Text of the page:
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Technical Paper

An Evaluation of Glycerin (Glycerol) as a Heavy Duty Engine Antifreeze/Coolant Base

In the early years of antifreeze/coolants (1920s & 30s) glycerin saw some usage, but because of higher cost and weaker freeze point depression, it was not competitive with ethylene glycol. Glycerin is a by-product of the manufacture of biodiesel (fatty acid methyl esters) made by reacting natural vegetable or animal fats with methanol. Biodiesel fuel is becoming increasingly important and is expected to gain a large market share in the next several years. Regular diesel fuels blended with 2%, 5%, and 20% biodiesel are now commercially available. The large amount of glycerin generated from high volume usage of biodiesel fuel has resulted in this chemical becoming cost competitive with the glycols currently used in engine coolants. For this reason, and lower toxicity comparable to that of propylene glycol, glycerin deserves to be reconsidered as a base for antifreeze/coolant.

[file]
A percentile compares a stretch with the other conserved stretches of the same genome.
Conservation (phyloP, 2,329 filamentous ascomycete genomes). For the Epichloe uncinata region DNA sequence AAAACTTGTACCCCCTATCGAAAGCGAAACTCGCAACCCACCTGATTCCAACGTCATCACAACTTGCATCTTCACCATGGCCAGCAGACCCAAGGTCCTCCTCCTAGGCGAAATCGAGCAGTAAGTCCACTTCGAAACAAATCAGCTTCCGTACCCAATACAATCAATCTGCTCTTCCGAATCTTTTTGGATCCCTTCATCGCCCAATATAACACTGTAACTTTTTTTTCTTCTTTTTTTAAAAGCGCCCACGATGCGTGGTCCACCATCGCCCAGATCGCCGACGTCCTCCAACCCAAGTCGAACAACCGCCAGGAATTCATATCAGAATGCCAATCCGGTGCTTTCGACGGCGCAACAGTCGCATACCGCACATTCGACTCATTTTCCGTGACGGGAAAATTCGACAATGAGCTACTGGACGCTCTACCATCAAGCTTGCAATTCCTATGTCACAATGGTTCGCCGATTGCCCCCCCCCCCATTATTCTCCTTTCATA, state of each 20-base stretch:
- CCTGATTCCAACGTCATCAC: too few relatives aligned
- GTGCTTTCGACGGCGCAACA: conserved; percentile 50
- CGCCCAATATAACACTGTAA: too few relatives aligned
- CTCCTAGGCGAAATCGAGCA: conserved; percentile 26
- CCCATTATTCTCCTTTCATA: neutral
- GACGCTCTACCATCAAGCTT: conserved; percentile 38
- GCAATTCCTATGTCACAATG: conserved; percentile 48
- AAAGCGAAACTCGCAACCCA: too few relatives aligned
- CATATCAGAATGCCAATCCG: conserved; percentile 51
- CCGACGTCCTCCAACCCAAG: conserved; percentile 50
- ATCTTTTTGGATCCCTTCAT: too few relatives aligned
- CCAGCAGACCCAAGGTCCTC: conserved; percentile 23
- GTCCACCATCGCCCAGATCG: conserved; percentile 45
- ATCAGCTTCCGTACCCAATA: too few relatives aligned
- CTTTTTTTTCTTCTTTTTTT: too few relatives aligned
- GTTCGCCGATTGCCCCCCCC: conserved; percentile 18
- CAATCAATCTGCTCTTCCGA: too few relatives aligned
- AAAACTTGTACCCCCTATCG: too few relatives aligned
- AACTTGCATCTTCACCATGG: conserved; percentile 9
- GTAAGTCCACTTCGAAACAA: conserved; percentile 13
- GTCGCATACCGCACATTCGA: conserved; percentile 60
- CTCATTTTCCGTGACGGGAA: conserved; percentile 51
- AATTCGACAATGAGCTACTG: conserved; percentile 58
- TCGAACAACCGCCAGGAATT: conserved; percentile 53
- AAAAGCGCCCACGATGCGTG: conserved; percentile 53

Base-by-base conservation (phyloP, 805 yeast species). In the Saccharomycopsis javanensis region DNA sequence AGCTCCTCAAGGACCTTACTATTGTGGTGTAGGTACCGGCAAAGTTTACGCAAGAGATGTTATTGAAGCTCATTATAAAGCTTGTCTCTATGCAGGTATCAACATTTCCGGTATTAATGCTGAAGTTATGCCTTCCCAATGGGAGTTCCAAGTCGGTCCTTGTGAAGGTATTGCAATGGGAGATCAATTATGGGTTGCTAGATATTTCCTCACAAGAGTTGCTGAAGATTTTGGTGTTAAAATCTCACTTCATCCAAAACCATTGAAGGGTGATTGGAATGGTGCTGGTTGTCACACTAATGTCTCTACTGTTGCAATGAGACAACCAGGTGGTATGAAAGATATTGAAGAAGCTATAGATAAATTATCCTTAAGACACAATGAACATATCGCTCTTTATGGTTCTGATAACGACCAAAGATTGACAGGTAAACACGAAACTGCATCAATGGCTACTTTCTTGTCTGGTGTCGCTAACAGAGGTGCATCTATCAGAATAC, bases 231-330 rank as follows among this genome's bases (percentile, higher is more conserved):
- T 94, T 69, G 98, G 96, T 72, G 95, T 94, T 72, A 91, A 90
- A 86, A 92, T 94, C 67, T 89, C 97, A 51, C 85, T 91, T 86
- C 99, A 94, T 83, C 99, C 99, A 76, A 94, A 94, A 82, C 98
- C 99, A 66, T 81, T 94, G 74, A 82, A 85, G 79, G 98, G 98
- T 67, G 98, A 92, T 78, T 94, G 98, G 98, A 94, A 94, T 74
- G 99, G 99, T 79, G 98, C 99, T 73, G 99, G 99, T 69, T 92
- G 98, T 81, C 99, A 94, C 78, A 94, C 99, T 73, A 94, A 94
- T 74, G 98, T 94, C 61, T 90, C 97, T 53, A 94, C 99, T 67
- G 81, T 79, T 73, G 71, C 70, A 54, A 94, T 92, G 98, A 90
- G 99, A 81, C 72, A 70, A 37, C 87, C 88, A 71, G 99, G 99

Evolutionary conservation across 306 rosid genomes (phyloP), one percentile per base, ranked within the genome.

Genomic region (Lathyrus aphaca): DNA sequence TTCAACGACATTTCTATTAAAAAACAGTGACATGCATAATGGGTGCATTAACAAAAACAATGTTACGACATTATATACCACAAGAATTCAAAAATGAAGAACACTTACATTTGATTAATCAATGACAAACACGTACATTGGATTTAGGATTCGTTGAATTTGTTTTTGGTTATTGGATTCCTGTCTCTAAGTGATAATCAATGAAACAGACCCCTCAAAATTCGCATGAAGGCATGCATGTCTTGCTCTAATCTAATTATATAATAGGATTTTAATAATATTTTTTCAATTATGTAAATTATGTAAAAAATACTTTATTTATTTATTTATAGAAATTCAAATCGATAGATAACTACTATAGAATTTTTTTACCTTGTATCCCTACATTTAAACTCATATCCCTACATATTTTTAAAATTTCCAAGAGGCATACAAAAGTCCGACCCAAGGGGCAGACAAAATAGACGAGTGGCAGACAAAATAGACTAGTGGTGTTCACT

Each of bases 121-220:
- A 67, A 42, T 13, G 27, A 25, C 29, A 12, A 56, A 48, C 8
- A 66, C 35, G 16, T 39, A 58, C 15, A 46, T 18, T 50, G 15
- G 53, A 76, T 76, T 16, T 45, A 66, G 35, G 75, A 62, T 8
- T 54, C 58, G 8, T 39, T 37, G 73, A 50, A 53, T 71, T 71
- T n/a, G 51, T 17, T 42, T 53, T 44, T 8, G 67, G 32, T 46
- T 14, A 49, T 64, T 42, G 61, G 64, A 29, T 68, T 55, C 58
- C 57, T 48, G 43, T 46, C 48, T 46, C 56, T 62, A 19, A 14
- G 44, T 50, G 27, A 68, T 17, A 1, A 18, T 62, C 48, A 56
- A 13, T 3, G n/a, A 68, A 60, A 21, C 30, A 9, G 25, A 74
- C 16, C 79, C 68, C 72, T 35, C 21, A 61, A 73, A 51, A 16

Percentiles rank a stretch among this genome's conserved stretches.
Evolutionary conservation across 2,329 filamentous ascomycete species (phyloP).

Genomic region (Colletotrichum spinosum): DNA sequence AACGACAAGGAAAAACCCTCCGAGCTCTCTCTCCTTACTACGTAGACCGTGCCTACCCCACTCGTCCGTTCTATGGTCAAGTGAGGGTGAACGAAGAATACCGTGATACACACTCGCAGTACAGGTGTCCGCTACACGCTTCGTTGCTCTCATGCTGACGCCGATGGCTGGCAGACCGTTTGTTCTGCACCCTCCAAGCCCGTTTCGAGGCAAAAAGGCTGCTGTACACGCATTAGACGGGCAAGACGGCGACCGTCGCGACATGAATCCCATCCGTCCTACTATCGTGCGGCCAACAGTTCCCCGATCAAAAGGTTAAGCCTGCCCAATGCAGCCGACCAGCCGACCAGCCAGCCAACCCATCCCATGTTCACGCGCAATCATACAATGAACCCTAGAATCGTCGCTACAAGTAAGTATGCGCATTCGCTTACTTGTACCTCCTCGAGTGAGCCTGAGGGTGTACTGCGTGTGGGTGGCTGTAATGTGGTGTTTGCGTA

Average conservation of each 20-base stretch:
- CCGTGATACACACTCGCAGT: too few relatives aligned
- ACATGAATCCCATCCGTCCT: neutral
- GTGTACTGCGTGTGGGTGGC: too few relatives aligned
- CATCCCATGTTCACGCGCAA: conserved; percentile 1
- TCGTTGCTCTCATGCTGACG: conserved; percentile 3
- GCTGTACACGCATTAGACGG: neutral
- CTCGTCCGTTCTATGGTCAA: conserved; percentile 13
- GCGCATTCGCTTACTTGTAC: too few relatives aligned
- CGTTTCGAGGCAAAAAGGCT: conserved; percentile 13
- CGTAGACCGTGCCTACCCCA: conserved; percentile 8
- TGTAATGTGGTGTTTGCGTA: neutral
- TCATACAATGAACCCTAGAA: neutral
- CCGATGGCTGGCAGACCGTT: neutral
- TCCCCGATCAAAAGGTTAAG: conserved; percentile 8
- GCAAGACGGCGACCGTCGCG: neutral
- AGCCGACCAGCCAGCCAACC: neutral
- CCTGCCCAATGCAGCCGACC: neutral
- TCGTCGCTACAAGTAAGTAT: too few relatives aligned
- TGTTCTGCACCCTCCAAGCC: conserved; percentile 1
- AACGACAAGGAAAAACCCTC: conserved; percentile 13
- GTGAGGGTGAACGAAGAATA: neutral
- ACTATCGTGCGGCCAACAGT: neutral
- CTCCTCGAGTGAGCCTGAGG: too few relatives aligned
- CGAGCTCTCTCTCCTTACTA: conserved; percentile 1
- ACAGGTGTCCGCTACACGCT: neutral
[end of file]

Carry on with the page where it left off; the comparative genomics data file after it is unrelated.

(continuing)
Technical Paper

A Comparison of Accelerated Coolant Aging Laboratory Tests and Field Test Results

A test method that will age coolants in a manner representative of coolant aging in the field is vital to the development of coolants that meet expected performance criteria. In an attempt to develop such a test, two approaches were taken. A phosphate buffered, molybdate/nitrite containing, propylene glycol based, heavy-duty coolant was aged in the laboratory using both a flow stand and a reflux apparatus. Samples of the coolant were taken at various time intervals during both tests. The samples were analyzed to determine glycol degradation product, sulfate and corrosion product accumulation, additive depletion, and pH changes. The results were compared to actual field results for the same coolant to determine which of the two approaches best simulated coolant degradation in the field. The flow stand appeared to best simulate actual field results.
Technical Paper

Aqueous Propylene Glycol Coolant for Heavy Duty Engines